Spence, J. M.; Taylor, Michael A.
Author Affiliation, Ana.
Jamaica: State of the Climate in 2007.
Bulletin of the American Meteorological Society
Date of Publication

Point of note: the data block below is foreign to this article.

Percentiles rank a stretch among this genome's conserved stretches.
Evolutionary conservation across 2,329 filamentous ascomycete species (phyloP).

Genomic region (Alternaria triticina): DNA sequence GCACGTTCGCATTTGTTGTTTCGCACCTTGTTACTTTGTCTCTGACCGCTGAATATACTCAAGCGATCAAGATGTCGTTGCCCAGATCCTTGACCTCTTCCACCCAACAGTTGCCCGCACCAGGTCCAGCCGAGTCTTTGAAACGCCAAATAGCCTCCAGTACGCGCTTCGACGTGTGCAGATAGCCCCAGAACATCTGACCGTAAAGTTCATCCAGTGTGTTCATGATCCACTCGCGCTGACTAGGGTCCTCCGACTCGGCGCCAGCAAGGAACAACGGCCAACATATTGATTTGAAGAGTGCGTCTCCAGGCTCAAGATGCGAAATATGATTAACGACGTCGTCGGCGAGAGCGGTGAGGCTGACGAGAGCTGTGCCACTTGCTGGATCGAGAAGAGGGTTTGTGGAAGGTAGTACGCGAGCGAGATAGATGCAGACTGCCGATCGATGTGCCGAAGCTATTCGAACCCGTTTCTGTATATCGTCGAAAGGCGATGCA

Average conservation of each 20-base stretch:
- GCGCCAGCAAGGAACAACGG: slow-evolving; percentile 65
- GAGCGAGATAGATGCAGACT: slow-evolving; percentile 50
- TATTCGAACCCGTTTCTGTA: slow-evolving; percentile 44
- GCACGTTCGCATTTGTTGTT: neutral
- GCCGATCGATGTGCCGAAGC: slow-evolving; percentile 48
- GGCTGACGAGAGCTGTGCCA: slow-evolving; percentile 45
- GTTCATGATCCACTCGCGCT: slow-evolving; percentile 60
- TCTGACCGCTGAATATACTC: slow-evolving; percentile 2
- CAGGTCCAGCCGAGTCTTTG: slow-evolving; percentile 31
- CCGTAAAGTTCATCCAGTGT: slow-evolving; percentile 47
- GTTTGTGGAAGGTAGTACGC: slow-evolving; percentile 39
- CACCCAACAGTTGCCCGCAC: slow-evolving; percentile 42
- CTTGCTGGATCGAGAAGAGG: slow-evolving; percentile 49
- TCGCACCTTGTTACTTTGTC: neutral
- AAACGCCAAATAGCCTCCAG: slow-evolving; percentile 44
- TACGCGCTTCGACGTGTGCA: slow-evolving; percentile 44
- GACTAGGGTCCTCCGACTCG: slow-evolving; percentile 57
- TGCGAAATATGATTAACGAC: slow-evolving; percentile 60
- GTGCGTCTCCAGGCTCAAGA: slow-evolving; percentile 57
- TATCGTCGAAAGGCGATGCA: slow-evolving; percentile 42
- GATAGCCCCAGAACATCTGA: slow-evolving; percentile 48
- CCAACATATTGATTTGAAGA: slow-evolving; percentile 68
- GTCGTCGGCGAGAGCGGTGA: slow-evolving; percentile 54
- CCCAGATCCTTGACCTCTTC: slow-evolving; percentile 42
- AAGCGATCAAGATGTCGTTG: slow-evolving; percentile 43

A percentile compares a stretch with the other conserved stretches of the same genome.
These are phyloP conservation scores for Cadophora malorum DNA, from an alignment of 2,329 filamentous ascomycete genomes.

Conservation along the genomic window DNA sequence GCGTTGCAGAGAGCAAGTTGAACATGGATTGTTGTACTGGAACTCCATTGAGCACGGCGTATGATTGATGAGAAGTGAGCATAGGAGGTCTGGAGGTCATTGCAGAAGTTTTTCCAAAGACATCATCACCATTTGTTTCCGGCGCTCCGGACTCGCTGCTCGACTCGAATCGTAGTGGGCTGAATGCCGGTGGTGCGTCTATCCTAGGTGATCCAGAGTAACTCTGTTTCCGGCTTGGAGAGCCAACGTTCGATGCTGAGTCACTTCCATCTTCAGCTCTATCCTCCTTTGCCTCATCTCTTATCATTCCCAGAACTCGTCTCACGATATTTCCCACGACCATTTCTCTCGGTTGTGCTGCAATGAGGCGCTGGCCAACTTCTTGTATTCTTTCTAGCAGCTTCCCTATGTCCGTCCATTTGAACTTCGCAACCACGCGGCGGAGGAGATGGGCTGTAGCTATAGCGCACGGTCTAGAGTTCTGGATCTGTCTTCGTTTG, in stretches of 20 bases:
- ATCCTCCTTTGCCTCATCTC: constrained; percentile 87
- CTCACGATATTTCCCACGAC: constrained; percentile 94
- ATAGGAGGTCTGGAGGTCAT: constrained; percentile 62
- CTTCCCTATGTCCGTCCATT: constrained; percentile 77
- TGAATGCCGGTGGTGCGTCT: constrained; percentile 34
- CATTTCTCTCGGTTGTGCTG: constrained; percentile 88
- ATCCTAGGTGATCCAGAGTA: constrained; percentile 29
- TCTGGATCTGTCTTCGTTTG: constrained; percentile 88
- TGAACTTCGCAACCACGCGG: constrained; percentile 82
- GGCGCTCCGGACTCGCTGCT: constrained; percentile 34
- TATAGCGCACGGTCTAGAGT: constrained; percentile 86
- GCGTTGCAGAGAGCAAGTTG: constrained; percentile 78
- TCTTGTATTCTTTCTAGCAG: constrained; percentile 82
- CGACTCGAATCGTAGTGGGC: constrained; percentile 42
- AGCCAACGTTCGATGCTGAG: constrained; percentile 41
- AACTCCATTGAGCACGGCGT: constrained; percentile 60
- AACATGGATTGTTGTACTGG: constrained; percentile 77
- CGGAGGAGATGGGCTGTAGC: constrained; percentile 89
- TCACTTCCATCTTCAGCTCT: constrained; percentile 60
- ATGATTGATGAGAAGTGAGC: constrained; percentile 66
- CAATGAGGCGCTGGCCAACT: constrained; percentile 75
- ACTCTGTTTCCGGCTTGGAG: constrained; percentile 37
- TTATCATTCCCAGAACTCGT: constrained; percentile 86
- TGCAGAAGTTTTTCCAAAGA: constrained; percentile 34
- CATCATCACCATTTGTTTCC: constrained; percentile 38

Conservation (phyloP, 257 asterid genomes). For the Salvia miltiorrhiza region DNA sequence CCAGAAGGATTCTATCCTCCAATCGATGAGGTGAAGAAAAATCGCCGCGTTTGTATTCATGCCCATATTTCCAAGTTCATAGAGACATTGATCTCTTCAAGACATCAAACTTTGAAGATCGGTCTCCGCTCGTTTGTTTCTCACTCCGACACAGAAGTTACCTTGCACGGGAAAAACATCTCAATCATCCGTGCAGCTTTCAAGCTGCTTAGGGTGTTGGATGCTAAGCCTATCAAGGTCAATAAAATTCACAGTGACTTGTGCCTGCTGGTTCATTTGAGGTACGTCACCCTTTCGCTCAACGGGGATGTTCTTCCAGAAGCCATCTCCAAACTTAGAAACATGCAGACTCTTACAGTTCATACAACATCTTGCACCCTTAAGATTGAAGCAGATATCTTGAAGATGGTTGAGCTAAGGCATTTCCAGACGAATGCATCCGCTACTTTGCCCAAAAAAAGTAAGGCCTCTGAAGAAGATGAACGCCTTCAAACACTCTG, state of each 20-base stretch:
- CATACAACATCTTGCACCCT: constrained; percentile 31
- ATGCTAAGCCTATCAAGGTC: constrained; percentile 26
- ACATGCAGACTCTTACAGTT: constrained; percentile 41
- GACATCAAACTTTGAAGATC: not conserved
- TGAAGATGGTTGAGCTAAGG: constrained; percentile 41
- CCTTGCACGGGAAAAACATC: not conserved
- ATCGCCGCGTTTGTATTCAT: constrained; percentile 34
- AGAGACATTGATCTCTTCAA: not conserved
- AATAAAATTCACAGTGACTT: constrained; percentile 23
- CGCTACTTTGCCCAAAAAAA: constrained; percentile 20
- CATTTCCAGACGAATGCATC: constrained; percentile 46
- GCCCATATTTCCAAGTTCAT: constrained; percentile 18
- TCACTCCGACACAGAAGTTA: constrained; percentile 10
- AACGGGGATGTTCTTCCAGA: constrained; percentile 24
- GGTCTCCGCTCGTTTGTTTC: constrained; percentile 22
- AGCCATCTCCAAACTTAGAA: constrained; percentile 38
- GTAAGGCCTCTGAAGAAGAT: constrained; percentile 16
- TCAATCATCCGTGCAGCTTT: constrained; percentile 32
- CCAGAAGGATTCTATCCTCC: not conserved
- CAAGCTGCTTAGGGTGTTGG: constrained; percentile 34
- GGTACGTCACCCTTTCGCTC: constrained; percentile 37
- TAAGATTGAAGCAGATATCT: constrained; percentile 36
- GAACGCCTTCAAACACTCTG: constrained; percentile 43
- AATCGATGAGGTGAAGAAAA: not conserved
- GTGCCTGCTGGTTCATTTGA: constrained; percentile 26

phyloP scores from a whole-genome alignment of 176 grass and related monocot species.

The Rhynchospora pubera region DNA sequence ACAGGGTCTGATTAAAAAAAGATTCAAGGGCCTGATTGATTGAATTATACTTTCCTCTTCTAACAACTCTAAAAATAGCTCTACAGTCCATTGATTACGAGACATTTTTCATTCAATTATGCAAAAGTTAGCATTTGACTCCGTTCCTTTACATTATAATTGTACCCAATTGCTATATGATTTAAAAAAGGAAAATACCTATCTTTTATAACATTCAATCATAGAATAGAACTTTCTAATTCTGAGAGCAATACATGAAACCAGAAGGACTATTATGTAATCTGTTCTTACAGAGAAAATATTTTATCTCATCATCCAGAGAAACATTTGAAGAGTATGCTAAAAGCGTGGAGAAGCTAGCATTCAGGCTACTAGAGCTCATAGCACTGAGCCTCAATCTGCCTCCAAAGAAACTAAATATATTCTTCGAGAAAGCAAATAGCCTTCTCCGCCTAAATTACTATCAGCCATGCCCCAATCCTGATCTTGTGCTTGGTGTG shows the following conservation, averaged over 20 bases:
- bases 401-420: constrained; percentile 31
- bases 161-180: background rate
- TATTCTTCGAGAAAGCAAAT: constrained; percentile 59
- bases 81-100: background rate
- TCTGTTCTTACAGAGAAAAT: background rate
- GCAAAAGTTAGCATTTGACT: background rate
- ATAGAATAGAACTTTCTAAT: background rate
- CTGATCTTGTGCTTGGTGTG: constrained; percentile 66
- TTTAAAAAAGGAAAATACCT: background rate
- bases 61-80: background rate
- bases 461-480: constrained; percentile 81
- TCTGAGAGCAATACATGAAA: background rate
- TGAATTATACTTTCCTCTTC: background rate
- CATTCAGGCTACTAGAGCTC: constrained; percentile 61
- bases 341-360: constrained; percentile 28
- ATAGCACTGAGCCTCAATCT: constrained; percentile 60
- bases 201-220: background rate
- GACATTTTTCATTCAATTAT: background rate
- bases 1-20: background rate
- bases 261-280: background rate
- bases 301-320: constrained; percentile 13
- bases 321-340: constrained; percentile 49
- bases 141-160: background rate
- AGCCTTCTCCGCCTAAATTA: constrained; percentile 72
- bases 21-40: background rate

Jamaican rainfall in 2007 reflected the influence of warm anomalies in the tropical North Atlantic through June and cold anomalies in the equatorial Pacific through December. Respectively, the temperature anomalies contributed to wetter-than-normal conditions in both May (the early rainfall peak; Figure 6.20) and between August and November (the primary rainfall period). For both periods, most parishes equaled or exceeded the 30-year mean, with some (Trelawny in the north; St Catherine and Clarendon in the south) in excess of twice the normal rainfall during October–November. Intense and persistent island-wide rainfall during the latter half of March contributed to the wettest March on record, which is climatologically the driest month. Frontal systems stayed well north of Jamaica during December, resulting in most parishes falling below their 30-year mean. The impact was most severe for southern regions, which constitute the main agricultural belt. The December rainfall deficits were consistent with the north (dry)–south (wet) gradient in Caribbean rainfall associated with La Niña conditions. Prevailing warm Caribbean ocean temperatures resulted in positive air temperature anomalies of up to 1°C for most stations for the first five months of the year. Thereafter, the traditionally warmer months saw negative anomalies, especially over southern parishes, likely because of the long periods of persistent cloudiness and rain. By the end of the year, positive temperature anomalies were again reported by some stations while others tended to be near normal. The aforementioned lack of frontal systems in the vicinity of the islands precluded the reduction in temperature that normally accompanies them.....